Category Archives: beliefs

tattoos and hasty conclusions

I think I mentioned briefly in a past post that I had just got a tattoo–and if I didn’t, well I just got a tattoo. Not going into too much detail, I’m a fan of  dialectics–thesis, antithesis, synthesis–so I got a tattoo of a dragon, some waves, a peaceful river, mountains and a sun–all done in Japanese style–each representing a phase of the dialectic process, on my right arm.

Anyway, during my first tattoo session, which by the way was my first tattoo session for my first tattoo, I felt nervous/anxious/excited/etc./etc. I took an Ativan to help calm my nerves, which did very little if anything.

I had to take off my shirt, and even before the tattooing began, I was, to put it mildly, sweating horrendously (I brought a rag to wipe up the sweat from my underarms), not much worse though than any other social interaction. I was also wincing and wasn’t talking much to the artist who badly wanted to talk. Thankfully my girlfriend did most of the talking. Being a twenty year tattoo vet and slightly insensitive, about halfway through the session, he looked at me and asked, “Why is this so much harder for you that for everyone else?”

Shocked and caught off guard, I said, “It really hurts.” I left it at that.

I didn’t think much of this until a few days later when it hit me–I was pissed. Him saying that seemed akin to a therapist asking, “Why can’t you be like my other patients?” On the surface what he said was not only insensitive but extremely hurtful as well. It’s my job to sit as still as possible while getting a tattoo. The experience itself is mine, though. If I don’t want to talk that should be fine. If I want to wince that should be fine too. Shouldn’t that be somewhat expected, especially from someone who has been tattooing for that long? As soon as I started thinking about it, I realized just how angry I was. I also knew right away that that anger had been building and was ready to burst. I didn’t really know what to do with it so I just put the anger aside for a few days.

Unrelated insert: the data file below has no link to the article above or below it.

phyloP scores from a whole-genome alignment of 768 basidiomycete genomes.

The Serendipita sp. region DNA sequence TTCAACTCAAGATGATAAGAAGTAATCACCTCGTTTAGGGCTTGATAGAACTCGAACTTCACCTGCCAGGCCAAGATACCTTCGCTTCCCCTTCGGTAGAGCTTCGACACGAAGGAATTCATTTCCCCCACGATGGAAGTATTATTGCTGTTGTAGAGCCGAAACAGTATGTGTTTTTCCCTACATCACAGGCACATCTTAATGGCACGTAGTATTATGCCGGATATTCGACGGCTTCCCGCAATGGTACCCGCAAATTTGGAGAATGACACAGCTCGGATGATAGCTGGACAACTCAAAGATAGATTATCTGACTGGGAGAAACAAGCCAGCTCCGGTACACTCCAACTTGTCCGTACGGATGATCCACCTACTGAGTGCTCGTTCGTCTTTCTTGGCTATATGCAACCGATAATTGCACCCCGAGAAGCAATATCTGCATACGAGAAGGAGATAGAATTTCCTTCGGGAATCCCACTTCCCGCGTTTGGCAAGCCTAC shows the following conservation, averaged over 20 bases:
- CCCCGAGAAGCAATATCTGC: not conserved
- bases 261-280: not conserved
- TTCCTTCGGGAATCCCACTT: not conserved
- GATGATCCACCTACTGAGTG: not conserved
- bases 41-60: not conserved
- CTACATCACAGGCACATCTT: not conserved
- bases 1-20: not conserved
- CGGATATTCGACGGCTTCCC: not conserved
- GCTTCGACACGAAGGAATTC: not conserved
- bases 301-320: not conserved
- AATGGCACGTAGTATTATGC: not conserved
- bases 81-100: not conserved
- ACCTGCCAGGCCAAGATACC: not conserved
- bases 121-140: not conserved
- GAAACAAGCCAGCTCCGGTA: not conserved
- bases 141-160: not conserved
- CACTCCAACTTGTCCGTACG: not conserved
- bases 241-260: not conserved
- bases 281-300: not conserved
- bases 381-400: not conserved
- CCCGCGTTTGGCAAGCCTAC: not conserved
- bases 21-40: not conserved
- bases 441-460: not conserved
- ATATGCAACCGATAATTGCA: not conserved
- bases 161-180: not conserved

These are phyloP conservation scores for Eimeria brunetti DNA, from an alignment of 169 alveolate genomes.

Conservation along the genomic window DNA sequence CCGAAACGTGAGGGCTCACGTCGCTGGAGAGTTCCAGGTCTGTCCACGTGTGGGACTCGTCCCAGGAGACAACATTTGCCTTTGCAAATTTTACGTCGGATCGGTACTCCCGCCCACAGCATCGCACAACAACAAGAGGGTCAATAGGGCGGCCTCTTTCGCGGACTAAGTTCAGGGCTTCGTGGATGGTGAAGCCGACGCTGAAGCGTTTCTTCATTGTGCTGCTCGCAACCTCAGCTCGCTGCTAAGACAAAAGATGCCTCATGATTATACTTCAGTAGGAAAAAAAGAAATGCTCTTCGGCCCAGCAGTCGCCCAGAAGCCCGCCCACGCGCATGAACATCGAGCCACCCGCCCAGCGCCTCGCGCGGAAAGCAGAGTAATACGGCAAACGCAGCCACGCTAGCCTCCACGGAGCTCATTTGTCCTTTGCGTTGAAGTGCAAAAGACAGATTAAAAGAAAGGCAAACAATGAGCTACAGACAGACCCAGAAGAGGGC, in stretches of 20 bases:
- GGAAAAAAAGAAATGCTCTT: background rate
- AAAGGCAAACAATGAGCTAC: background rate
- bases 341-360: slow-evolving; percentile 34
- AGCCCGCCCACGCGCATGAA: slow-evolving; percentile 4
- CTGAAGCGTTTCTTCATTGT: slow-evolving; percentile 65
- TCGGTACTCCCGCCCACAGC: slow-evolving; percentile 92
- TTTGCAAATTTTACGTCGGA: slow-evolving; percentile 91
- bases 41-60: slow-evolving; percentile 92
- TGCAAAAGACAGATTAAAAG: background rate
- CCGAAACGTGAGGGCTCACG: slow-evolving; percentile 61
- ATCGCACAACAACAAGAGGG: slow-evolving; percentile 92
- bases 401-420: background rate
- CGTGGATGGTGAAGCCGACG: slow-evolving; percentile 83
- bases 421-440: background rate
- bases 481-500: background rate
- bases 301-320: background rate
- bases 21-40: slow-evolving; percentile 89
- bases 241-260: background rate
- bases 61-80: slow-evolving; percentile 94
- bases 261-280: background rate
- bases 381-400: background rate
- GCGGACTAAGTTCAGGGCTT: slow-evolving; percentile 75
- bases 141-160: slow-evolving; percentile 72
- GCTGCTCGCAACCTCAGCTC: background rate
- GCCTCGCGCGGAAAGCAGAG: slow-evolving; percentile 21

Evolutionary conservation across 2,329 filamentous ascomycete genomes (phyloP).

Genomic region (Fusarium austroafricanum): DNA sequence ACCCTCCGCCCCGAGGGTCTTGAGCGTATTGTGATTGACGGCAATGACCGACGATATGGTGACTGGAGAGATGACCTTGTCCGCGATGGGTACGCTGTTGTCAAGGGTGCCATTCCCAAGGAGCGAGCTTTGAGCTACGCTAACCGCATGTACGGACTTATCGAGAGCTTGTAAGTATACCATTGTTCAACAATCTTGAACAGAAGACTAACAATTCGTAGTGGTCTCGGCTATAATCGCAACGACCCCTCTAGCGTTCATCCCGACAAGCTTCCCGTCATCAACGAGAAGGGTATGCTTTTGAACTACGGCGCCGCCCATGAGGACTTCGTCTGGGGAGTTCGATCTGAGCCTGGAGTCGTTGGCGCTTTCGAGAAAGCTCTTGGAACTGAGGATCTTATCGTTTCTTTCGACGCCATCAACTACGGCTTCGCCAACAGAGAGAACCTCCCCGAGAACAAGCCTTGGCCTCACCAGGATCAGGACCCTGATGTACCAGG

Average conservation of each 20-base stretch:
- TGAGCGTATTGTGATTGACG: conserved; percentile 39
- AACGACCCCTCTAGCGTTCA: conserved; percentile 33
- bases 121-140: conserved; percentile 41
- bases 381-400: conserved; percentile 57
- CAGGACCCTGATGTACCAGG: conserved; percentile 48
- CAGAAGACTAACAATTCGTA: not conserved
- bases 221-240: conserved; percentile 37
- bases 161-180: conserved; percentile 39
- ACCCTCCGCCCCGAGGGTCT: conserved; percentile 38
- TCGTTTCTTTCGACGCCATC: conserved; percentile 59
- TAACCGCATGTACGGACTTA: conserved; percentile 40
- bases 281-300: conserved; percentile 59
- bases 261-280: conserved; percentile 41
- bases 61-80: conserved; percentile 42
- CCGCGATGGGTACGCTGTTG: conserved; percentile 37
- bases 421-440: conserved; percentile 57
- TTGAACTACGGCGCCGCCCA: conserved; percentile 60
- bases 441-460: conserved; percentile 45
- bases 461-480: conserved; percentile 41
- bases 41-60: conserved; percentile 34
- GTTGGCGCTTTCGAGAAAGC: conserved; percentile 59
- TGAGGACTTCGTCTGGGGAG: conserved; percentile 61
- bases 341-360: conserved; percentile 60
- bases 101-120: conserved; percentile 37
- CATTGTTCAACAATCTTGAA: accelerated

And that’s exactly what I did. Inspired by Layara, I came back to the issue when I had some time alone to think a day or two later and came to the conclusion that perhaps I had been jumping to hasty conclusions on what exactly he meant. He could have just been having a bad day and did in fact take it out on me. Maybe he really was just trying to ask if I was doing okay and it came out wrong. Whatever the reason, it’s not my fault. I did nothing wrong. It’s so easy for me to blame myself in situations like that.